“Boatlift”, the story of the boatlift from the lower end of Manhattan on 9/11 is compelling viewing for many reasons. I found it especially fascinating because I had no prior knowledge of the fact that there was a significant boat evacuation on that day, and I certainly did not know it was the largest such evacuation in history. Even more significantly, however, I was drawn to the heroic actions of the people who moved so quickly to help others while placing their own safety in jeopardy. Please watch it:
At about the 4:18 mark in the video, I was struck by the statement of Kirk Slater: “It’s just human nature…you see people on the seawall in Manhattan begging you to pick them up, you have to pick them up.” I found myself thinking that while we are not running from collapsing buildings and faced with the potential prospect of having to jump into the water to avoid the smoke and dust of the Twin Towers, we have all spent some time on our own figurative seawalls (though our seawalls probably don’t lend themselves to dramatic soundtracks, and Tom Hanks is not likely to accept the job of narrating the documentary). On 9/11 the clarity of calling and purpose was clear to the men and women who stepped up to help the people stranded at the furthest edge of Lower Manhattan. It is far more difficult to assess and react to the seawalls upon which other members of our community may find themselves. The routines of our lives allow us to forget others at times. We can find ourselves living as if the other people are merely actors in our play.
Successful communities discover ways to fend off this kind of empathy forgetfulness. Such communities create and maintain high expectations for our awareness of and respect for others. These places bring to day to day life many of the same skills that were manifest in the actions of every person who reached out helping hands on 9/11.
September 11: I Could Not Stop Watching Because I Could Not Begin To Understand (A Reflection on the occasion of the tenth anniversary of the September 11 attacks):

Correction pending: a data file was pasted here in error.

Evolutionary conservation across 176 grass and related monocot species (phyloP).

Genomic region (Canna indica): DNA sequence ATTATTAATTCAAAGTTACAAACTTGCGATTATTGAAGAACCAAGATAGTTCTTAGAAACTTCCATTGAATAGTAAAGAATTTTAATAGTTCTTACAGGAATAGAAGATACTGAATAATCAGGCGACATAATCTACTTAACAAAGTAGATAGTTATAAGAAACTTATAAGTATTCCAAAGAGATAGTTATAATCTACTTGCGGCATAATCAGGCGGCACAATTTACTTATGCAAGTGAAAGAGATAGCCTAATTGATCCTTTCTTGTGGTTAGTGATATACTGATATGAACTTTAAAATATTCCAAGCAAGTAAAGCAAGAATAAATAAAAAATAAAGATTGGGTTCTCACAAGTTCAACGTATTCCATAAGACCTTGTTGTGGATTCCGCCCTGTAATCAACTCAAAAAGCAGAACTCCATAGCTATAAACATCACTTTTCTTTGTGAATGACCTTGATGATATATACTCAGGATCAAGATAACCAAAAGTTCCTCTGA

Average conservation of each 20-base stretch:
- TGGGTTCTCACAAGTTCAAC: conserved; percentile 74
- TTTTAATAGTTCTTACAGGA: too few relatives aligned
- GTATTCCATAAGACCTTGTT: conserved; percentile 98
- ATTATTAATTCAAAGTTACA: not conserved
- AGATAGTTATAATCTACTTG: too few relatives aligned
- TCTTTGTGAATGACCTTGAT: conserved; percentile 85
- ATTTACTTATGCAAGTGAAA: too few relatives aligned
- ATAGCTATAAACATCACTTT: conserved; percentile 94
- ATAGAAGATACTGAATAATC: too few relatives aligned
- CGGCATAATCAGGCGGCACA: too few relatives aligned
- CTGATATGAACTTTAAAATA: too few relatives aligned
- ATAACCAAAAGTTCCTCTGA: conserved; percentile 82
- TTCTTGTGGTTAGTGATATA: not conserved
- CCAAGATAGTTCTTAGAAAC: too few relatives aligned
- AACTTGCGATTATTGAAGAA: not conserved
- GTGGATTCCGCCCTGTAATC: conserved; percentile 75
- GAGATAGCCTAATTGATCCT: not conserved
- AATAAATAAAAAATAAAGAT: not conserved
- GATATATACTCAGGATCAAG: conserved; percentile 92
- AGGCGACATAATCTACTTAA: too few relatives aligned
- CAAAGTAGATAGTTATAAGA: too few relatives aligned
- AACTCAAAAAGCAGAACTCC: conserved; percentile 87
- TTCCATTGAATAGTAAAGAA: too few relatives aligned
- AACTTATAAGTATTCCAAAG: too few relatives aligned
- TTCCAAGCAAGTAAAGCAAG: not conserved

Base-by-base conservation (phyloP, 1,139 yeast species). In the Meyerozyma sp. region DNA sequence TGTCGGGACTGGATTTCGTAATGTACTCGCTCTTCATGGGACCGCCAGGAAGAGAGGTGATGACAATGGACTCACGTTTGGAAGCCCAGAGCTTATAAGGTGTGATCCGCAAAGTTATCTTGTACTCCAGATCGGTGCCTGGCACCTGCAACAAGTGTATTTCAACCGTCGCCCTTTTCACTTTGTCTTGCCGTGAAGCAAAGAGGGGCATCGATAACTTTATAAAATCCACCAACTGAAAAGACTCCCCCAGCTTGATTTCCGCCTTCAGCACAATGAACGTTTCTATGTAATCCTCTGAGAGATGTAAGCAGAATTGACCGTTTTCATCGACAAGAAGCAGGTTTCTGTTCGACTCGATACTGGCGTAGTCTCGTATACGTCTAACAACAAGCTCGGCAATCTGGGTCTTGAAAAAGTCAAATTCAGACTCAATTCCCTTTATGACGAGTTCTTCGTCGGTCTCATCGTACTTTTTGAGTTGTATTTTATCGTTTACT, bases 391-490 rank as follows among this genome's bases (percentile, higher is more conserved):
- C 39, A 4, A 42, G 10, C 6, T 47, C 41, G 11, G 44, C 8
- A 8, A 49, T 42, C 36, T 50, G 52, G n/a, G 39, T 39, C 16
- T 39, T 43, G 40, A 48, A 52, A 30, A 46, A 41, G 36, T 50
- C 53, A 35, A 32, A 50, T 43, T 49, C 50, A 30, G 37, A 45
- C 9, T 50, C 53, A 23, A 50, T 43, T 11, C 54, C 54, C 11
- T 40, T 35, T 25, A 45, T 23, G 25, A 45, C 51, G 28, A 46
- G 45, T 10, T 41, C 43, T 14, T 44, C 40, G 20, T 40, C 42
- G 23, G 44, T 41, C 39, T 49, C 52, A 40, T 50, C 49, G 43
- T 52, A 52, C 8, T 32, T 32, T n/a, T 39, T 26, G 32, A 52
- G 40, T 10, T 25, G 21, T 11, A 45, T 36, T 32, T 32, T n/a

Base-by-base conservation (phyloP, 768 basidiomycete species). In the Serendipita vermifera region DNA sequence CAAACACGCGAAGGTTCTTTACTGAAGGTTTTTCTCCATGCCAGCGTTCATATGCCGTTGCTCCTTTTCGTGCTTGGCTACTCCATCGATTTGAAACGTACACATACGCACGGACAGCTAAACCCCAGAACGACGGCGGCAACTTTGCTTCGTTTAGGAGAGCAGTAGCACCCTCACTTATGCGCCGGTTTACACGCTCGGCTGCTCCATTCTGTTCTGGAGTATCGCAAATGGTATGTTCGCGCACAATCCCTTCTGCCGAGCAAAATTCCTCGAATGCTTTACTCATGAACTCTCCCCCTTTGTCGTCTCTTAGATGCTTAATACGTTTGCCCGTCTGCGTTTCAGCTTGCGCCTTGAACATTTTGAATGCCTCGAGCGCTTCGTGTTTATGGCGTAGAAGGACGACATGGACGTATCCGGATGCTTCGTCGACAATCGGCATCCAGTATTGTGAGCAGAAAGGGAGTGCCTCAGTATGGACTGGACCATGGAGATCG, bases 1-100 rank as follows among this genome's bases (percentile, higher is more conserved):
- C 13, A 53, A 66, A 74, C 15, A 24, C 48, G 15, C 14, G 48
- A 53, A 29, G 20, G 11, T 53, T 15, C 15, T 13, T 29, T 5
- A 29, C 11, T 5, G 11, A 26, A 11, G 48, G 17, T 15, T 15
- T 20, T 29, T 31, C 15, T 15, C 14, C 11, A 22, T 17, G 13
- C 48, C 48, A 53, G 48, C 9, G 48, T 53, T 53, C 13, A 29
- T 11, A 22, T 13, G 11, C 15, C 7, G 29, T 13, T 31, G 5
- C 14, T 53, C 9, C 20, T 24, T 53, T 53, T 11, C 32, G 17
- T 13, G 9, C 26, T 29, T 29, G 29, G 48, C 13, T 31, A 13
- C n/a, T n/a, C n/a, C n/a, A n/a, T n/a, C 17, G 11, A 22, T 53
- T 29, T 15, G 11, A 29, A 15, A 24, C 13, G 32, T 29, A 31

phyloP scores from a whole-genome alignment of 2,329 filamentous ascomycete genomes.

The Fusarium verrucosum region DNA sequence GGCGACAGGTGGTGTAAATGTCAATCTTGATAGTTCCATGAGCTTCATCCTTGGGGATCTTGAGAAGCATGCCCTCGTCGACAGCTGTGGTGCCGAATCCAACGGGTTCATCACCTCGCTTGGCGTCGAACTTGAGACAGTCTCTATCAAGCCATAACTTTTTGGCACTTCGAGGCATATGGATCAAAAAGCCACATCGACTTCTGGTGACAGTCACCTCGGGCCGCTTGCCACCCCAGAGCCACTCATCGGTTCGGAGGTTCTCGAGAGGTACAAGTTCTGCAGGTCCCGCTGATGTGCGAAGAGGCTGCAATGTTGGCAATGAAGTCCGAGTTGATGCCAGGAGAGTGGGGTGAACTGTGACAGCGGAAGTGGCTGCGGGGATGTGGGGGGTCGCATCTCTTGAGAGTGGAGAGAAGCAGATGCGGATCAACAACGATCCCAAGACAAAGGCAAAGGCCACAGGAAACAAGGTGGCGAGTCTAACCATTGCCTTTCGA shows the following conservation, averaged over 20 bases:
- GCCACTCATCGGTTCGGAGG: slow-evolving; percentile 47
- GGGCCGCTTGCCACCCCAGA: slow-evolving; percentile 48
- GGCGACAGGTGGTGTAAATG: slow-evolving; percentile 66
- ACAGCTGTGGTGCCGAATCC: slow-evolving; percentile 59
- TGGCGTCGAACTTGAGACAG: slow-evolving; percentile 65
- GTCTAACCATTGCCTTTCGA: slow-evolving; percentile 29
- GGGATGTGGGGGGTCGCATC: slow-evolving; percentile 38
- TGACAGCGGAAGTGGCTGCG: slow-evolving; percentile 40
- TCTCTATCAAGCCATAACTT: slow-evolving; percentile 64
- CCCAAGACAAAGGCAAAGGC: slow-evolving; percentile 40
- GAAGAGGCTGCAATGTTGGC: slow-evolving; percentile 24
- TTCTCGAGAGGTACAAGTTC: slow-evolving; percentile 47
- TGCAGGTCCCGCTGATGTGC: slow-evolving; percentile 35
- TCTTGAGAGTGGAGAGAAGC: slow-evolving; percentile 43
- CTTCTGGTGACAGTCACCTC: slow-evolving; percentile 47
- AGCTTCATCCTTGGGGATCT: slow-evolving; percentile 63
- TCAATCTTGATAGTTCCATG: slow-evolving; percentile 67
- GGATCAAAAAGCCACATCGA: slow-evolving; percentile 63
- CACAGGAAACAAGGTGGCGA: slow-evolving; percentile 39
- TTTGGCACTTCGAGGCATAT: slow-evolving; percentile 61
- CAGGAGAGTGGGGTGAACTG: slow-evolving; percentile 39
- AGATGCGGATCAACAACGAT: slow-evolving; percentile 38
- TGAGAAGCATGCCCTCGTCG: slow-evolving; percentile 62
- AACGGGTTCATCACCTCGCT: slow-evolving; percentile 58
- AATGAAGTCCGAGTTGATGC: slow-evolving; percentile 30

On September 11, 2001, I was teaching at a boarding school in the mountains of Western North Carolina, and I remember that I had a distinct sense that the events of that day would be etched in the memory of each of my AP Literature students for the rest of their lives. I wanted, more than any other moment in my career, to be a good teacher that day.
During my classes while we listened to the fast moving news on a sorry old portable radio, we wrote and talked about what was most important to us, and we struggled to reconcile the startlingly beautiful and verdant view out of my fourth floor classroom windows with the reality of events in New York, in Pennsylvania, and in Washington DC. In the days to come I watched the footage of the planes disappearing into the World Trade Center over and over and over again. I could not stop watching because I could not begin to understand.
Just days earlier in August of 2001, the nation had been focused on a debate about the relative merits of stem-cell research. It was an intense debate—the president, the Congress and the news media had the topic running on the high rotation of the 24-hour news cycle and the high octane of charged rhetoric. Many pundits were positing that this debate would in the end define the legacy and the relative success of George W. Bush’s Presidency. The events of September 11, 2001 suddenly made the Stem Cell Debate seem like ancient history and the effort to define a president’s legacy seem trite.
Nearly 3,000 Americans lost their lives that day—ordinary citizens, firefighters, police, and rescue workers. Those who died were on airplanes, in the World Trade Center, or in the Pentagon, and in a couple of hours the lives of their families and this nation were forever changed. Since that day close to six thousand U. S. Service men and women have been killed in the conflicts that have grown out from the 9 11 attacks, and many times that number have returned home as casualties.
So today, in anticipation of this sad anniversary, we honor the memory of the victims of that attack, and we honor those that serve the public good and put their lives in harm’s way in response to those in need. We also honor all the members of the armed services and their families for the unfathomable commitment they have made to our country since that horrible day in 2001. We cannot understand the extremes of such commitment and should not pretend to unless we have made it ourselves; instead we should simply say thank you and do all we can to support them, while recognizing that the price for preserving our nation rests unequally on the shoulders of our citizens.